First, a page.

It was the beginning of May and admittedly we Conservatives were having a rough few weeks in Ottawa. Alleged underestimates in a military procurement were dominating national headlines. But the topic of mind had nothing to do with accounting discrepancies at DND and everything to do with Executive extravagance on Parliament Hill. During my trip to Saskatchewan, a story broke that Cabinet Ministers in Ottawa had collectively racked up $600,000 in overtime for limousine drivers—the vast majority of which was for “waiting time”, as Ministers attended to the nation’s business. Access to Information Records revealed that some Ministers’ drivers were logging as many as 20 hours/week in overtime and that one Minister charged taxpayers 1000 hours of overtime on top of an average salary for limousine drivers of $48,000.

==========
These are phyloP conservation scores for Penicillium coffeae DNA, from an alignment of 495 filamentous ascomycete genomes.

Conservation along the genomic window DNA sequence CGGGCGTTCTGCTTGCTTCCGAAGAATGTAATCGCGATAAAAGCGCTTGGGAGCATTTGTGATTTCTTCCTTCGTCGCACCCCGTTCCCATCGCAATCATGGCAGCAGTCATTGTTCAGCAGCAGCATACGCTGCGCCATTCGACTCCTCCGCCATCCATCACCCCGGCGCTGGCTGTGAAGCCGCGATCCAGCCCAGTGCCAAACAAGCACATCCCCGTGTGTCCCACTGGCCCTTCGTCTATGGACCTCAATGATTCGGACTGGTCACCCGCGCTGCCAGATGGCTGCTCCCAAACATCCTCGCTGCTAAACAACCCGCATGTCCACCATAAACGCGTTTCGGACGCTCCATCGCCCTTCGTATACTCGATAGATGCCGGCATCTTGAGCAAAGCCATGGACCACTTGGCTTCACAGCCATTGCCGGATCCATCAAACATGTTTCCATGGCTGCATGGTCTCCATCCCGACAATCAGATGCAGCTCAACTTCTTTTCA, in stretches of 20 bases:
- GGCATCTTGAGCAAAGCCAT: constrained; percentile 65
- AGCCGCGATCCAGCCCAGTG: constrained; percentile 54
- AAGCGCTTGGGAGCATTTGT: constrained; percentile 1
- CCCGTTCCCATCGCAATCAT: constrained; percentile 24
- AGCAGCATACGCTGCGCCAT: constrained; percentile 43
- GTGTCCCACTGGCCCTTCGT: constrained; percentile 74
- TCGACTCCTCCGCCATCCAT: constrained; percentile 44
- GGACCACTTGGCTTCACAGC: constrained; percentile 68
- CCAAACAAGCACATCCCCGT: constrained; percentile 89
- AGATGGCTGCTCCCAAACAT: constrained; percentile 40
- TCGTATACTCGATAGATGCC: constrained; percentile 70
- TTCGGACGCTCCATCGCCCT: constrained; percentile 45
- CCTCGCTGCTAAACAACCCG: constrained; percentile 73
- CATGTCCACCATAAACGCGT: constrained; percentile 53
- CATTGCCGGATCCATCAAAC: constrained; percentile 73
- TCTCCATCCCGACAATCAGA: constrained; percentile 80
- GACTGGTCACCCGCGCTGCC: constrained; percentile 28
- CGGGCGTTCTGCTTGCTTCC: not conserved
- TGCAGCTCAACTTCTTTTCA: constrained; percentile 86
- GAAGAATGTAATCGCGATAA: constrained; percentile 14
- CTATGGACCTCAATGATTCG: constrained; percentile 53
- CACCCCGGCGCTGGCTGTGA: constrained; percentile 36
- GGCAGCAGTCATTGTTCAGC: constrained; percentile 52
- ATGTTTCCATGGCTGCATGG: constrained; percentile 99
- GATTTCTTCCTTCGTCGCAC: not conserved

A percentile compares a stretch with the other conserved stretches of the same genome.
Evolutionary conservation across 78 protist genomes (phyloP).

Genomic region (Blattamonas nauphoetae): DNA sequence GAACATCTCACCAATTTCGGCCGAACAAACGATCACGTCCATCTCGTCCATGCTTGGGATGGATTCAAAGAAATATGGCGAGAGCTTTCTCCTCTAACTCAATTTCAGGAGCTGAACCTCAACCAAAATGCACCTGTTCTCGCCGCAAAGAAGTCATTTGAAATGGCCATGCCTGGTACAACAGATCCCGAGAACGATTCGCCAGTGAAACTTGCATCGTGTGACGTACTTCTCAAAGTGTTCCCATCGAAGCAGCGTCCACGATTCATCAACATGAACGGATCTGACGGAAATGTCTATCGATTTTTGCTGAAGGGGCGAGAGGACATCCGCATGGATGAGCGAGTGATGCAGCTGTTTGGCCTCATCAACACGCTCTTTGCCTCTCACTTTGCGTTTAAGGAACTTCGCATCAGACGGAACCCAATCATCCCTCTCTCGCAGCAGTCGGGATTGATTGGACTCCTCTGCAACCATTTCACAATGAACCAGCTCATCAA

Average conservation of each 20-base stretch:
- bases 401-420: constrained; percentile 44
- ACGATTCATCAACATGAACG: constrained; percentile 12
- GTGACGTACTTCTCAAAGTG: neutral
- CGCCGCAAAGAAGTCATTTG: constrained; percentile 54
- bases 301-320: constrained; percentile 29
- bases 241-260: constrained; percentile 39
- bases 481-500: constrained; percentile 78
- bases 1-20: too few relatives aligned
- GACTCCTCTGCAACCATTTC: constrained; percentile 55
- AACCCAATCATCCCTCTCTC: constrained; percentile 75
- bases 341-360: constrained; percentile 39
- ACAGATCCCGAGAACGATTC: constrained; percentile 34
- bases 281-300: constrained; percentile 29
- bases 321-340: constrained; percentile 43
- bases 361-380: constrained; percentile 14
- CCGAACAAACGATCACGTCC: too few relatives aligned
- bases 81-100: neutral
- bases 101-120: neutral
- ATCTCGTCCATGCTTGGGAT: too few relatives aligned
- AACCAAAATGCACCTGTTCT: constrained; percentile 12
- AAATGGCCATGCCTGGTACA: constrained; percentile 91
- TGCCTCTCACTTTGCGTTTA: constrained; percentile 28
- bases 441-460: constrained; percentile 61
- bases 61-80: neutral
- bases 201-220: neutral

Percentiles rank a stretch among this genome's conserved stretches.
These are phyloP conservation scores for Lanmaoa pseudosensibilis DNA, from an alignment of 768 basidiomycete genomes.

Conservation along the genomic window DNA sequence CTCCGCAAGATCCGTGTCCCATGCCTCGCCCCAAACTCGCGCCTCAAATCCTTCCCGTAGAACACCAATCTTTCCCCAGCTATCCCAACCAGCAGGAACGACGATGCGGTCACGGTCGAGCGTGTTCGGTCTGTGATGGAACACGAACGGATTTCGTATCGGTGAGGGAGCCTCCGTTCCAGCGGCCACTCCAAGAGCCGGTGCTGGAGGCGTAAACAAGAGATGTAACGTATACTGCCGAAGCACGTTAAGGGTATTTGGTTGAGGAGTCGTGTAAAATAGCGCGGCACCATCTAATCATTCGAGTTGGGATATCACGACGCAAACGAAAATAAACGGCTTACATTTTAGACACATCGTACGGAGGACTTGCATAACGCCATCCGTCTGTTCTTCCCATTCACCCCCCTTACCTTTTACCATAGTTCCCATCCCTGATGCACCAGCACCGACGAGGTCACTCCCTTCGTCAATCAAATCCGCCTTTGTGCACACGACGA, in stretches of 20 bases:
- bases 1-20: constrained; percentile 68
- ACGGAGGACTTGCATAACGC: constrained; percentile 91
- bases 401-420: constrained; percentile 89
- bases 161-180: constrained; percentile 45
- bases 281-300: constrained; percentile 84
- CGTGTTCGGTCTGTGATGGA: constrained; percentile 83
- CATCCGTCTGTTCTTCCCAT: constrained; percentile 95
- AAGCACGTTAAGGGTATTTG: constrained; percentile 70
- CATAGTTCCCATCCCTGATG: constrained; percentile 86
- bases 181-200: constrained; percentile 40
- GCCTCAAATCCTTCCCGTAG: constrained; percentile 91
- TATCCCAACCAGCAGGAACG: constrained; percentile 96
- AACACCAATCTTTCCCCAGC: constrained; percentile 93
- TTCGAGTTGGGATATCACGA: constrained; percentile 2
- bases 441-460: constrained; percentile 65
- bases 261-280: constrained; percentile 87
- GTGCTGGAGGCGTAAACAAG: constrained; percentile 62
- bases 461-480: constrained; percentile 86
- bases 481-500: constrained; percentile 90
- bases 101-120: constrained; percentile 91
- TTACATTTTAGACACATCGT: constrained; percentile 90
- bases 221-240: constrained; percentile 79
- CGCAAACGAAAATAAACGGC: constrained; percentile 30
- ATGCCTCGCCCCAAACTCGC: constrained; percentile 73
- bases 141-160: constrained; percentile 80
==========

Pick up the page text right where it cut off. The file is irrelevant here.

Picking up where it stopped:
This news came on the heels of well publicized reports of the misadventures of CIDA Minister Bev Oda, who on a Business Trip to London, charged taxpayer for $16 orange juice, $1000 a day limousine service and an upgrade to a hotel that allowed smoking. Ms. Oda’s indiscretions have been well publicized. She has apologized to the House (and to Canadians) and paid back the money.

But the $600,000 in limousine driver overtime did not play well with the small prairie town sensibilities. How could the average payout be $20,000 and how could the chart topping Minister’s driver rack up $40,000 in overtime charges???

Admittedly, I had no answers. The Cabinet Minister Limousine Service represents one of the most egregious displays of Ottawa opulence. Every Minister is entitled to a vehicle and a driver. For security reasons, I do not take issue with Ministers being chauffeured to events around the Nation’s Capital. But there is little justification for Ministers being driven around the Parliamentary Precincts, especially when the House of Commons also operates a continuous Shuttle Bus Service for MPs and all Parliamentary Staff.